Little House on the Prairie
EDINBURG, N.D. -- Stepping over the threshold of the Edinburg sod house is a trip back in time. Members of the community have furnished the sod house with late 19th and early 20th century replicas and original pieces, including a working wood sto...
EDINBURG, N.D. -- Stepping over the threshold of the Edinburg sod house is a trip back in time.
Members of the community have furnished the sod house with late 19th and early 20th century replicas and original pieces, including a working wood stove, kerosene lamps and a home-made wooden bed and table.
About 200 visitors, mostly from eastern North Dakota and northwest Minnesota, have traveled to Edinburg to see the sod house during the past two and a half months.
Volunteers built the 12-by-16-sod house in late October with sod donated by Loretta and David Monson who live on a farm near Edinburg. The couple originally planned to sell the sod they were growing on a two-acre plot, but found it was difficult to market.
The Monsons, instead, decided to donate some of the sod to their hometown, which will celebrate its 125th anniversary this summer.
Community residents rallied around the sod house project, researching how to build it on the Internet. Loretta Monson called volunteers to help build the house and it was constructed on Oct. 21 .
Using a sod cutter made by Edinburg resident Joseph Holm, volunteers cut 1,500 blocks from the Monson's plot on Oct. 14.
About 60 volunteers gathered on Oct. 21 to build the house, using 1,400 of the 4-inches thick by 12-inches wide by 24-inches long sod blocks they had cut. Each block weighed 35 pounds.
"That's nearly 50,000 pounds moved twice," Loretta Monson says. That gave her renewed respect for the pioneers who handled the sod the old-fashioned way.
"You wonder how they did it without Bobcats or mechanization."
Volunteers built the sod house about a block from main street on a grassy strip of land.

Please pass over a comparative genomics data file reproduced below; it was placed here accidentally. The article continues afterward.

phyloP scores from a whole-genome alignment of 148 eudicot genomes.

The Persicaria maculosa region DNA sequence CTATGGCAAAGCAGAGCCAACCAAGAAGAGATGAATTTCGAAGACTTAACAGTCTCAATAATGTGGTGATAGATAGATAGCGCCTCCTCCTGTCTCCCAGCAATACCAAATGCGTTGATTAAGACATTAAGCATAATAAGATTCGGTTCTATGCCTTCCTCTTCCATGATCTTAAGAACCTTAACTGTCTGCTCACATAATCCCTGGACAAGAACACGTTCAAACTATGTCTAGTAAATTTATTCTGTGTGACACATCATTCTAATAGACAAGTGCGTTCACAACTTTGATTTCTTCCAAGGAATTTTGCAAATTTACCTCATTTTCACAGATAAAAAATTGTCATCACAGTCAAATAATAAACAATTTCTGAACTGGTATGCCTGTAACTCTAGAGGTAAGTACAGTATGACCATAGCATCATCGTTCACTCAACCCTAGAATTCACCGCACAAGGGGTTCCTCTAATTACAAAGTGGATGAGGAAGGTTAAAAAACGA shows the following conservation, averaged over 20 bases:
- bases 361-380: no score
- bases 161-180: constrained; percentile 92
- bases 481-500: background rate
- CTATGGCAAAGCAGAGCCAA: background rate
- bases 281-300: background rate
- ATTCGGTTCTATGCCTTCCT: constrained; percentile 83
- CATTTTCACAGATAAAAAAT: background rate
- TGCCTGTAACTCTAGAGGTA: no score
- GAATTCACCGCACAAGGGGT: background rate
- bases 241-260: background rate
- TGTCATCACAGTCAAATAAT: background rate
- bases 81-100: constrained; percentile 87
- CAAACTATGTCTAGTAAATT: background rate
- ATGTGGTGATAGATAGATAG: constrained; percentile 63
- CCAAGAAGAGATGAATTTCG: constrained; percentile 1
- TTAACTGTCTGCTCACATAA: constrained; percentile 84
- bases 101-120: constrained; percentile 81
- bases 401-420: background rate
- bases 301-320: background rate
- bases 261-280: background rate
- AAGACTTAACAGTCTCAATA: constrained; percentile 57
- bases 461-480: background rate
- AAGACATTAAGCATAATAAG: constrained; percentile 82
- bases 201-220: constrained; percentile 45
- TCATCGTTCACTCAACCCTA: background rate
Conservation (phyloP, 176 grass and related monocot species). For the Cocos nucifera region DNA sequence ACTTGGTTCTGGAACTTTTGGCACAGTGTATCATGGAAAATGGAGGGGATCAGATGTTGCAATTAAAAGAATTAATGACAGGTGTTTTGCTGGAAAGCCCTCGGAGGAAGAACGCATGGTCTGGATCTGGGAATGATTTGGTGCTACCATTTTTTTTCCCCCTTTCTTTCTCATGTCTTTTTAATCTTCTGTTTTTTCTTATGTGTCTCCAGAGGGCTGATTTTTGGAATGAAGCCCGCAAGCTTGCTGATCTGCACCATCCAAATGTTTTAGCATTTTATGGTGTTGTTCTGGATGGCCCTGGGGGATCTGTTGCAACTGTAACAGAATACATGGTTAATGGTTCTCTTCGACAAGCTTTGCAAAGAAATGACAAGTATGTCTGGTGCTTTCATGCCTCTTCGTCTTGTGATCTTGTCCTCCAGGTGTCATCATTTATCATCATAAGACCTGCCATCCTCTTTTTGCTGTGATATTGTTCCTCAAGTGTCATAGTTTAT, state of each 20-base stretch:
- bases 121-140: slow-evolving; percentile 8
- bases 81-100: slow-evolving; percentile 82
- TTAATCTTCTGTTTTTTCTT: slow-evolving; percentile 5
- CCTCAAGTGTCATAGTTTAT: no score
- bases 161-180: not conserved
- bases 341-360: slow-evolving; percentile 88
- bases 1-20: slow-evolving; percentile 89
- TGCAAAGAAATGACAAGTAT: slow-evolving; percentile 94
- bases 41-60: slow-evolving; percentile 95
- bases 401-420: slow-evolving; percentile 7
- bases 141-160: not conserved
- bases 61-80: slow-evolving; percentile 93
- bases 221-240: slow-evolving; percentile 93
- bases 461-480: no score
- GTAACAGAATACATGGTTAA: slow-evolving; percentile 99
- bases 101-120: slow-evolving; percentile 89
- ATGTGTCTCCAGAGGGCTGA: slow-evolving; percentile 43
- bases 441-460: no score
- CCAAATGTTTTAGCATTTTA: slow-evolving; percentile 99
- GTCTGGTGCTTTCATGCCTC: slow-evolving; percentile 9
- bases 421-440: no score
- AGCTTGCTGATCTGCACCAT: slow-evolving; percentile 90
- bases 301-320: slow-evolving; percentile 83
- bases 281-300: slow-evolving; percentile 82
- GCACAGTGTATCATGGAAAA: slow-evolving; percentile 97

"We just picked what seemed to be the most level place," says Chris Vargason, Edinburg's mayor and the owner of an auto repair shop in the town.
The sod house raising was completed in just one day. The construction project was a social event as people contributed not only labor, but also food for the workers.
"It truly was an adventure," Loretta Monson says.
"We started about nine in the morning and got done about six at night," Vargason says.
More than two months after construction was completed area residents continue to donate furnishings and other items to "decorate" the interior.
The house is heated with a wood burning stove patented in 1882, the same year Edinburg was founded. Two kerosene lamps help light the house. The only other light sources are two narrow windows at either end.
A narrow bed, tables and bench that area resident Elroy Brandvold built from cedar logs complete the house's furnishings.
The small rustic house has generated interest not only from people who want to visit, but for overnight guests.
The city has held two drawings for a chance for Edinburg community members to sleep overnight in the sod house, and other out-of-town people have inquired about spending a night there.
The community plans to keep the house until it erodes. According to research the construction volunteers conducted on the Internet, the average life span of a sod house is five to seven years, Loretta Monson says.
Edinburg General Store owner Bernice Flanagan believes the sod house is a good way to teach area residents about pioneer life.
"It's part of our history. It makes us realize what our forefathers did. You have to have so much admiration for the people who lived that way."
A key to the sod house is available at the Edinburg General Store. Store hours are from 8 a.m. to 6 p.m. Monday through Friday and from 8 a.m. to 5 p.m. Saturday.
Ann Bailey is Recollections editor. Reach her by phone at (701) 787-6753, (800) 477-6572, ext. 753 or e-mail her at email@example.com